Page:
June 23, 2018

During my final night at Monteverdi, I did not sleep. Pink and milky blue rolled over the Tuscan hills, and the cold wind billowed through the Cyprus guards that marked the dog cemetery and sent ripples through my dress. I had been “promised” the sunrise, and as each new day passed by I believed that the moment would never arrive. I had spent so many nights under star-kissed skies and dimming sunsets—laughing with friends under the twining metal of the gazebo, being (painfully) American and playing beer pong in the tiny town of Sasso d’Ombrone, sipping harsh whiskey and making table-cloth doodles while Edo and Riley wove through the crowd to photograph us in candid poses—and I had even spent many mornings up before the sun to greet the star as it rose. That last evening, however, I connected those frozen moments in time of brisk darkness and coming day, and I witnessed that unity on my own. I never felt overwhelmed by the constant presence of people during my stay at Monteverdi, but in that moment, alone with the land and the shy, illuminated windows of Paganico in the distance, I would not have wished for that solo viewing to have been any different.

When I had been asked to describe my experience in three words before this moment, I provided the word “magical”; now, this adjective feels unjust on the page. Instead, this mystical world, for all its wonder, was perhaps the realest reality has ever felt to me. Never before had the air felt so present and detectable in my lungs, or my emotions so natural on my skin, or my sense of home and belonging so untainted and true. In pure comfort, my peers and I toasted and laid within the trenches of our labor as the sun set on Podere Cannicci, spent several afternoons snuggled together on our couches for movie nights and soccer, and danced in the van with the windows down to punk rock and William Shatner’s “Common People.” In pure clarity of the senses, we stood in awe beneath the ruins of Cosa, our hands running along monumental stones, and embraced the tear-inducing wind off the Tyrrhenian Sea as the sun sent glittering light across waters and the silhouetted islands. There, we inhaled the damp and frigid cistern air beneath the earth just like we peaked through openings to structures below at the Populonia excavation site and felt the sea breeze blow swiftly over the neighboring mosaic floors.

Above all, however, I think that what I will remember most is the laughter—all of us on the IMPERO Team constantly shot silly looks each other’s way, and we would bombard each other with light-hearted abuses as we wore grins on our faces. I used to have a far more difficult time standing that degree of humor, not always understanding where the comedy ended and the truth began, but here, not only did I revel in the teasing with my knees in the dirt and my hands cracked, dry, and bleeding, but I never once could imagine this family turned against me. Every time I looked at these new friends, I realized just how much they would do for me, each other, and even those whom they had never met before. These students, some with next-to-nothing, were always the first to offer to cover others’ expenses, place euros in the cups of the disenfranchised, offer their aid or ears to any who needed them, and put those responsible for their comfortable living at the forefront of their minds. On site, as I would lay with lips chapped against the earth we had all removed, I would offer my final cold sip of water to my peer in the trench, or that peer would do the same for me. My colleagues’ and I’s relationship with our directors was no different; they always offered all that they had, though often feigning annoyance for a split second, and although they constantly pushed us to our bodies’ full potentials, at the end of the day, they always prioritized our mental and physical well-being. Our directors, some of the most intelligent, capable, and hard-working people that I have ever met, also proved themselves to be some of the most humble, compassionate, and open-minded. Their examples encouraged their students and colleagues to be their best selves and to likewise aid them in any possible way.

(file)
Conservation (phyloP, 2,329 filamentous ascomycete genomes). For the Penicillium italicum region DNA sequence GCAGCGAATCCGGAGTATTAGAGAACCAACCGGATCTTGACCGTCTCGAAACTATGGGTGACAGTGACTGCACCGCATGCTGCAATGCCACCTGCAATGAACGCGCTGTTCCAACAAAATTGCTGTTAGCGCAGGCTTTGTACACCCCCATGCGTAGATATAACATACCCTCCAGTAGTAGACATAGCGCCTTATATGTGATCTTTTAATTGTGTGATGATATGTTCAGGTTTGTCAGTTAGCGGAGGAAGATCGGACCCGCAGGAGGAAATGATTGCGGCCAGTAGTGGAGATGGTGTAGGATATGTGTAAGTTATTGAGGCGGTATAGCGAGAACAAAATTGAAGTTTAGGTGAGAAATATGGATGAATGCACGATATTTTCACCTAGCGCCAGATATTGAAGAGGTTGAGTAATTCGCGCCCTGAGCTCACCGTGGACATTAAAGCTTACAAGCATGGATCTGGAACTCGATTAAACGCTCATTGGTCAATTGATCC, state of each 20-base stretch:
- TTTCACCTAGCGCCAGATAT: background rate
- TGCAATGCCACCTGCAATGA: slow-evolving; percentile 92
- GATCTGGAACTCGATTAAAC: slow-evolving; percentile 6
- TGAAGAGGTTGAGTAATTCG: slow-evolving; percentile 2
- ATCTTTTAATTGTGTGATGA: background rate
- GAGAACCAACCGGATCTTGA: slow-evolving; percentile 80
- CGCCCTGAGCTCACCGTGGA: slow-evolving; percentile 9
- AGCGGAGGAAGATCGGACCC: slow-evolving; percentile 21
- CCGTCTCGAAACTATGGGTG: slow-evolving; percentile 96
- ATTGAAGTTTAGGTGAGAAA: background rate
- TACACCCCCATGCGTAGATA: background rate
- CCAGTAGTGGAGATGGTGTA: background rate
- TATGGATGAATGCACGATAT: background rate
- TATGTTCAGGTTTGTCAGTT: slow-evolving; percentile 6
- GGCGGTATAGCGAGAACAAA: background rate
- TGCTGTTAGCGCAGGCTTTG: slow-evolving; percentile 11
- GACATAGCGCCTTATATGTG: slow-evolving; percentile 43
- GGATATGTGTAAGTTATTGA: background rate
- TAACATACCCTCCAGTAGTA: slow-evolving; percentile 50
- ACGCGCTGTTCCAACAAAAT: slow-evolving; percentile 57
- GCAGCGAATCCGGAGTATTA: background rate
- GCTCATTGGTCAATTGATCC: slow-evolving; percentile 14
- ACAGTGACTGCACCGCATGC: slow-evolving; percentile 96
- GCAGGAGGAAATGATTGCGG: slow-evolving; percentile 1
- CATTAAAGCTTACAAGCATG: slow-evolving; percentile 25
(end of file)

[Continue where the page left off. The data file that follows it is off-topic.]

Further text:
Thus, after our successful Sunset Archaeology showcase of Podere Cannicci, the students’ fun around and within the site was not just a show of comfort. As the sky erupted with streaks of rose and violet and we took photos of our joyful faces pressed together, singing happy birthday to Dr. Sebastiani and Mike under those celestial flames while Ryan and Paolo Alberto played amongst the hay, we all realized the inextricable nature of every team member from each other’s lives. These moments will always remain a part of us—we will hopefully retain these connections, a hope that is reinforced by our photo-sharing and interest in the continued adventures of our peers still across the sea, but no matter how things change, these contextualized relationships will always inhabit our memories and these new versions of ourselves. As I imagine my new friends still exploring Italy, sending pictures of Austria and other faraway places, or continuing their work and normal lives back at home (in all of the different places that we hail from), it is difficult to picture a future without them in it. We became so close in such a short period of time that these few days apart have felt full of holes; yet, even separated by distance, time, and study, I know that we will all never stop participating in each other’s growth. Just as our giggles and the echoes of our scream-singing bounded down from every precipice to coat the valleys below, so too will the cries of distant support from our peers, directors, and other new connections coat and bolster all of our successes, and I eagerly await the passion-filled fulfillments and beautiful experiences that lie in the futures of all of my new companions.

Text by: Elisabeth Woldeyohannes

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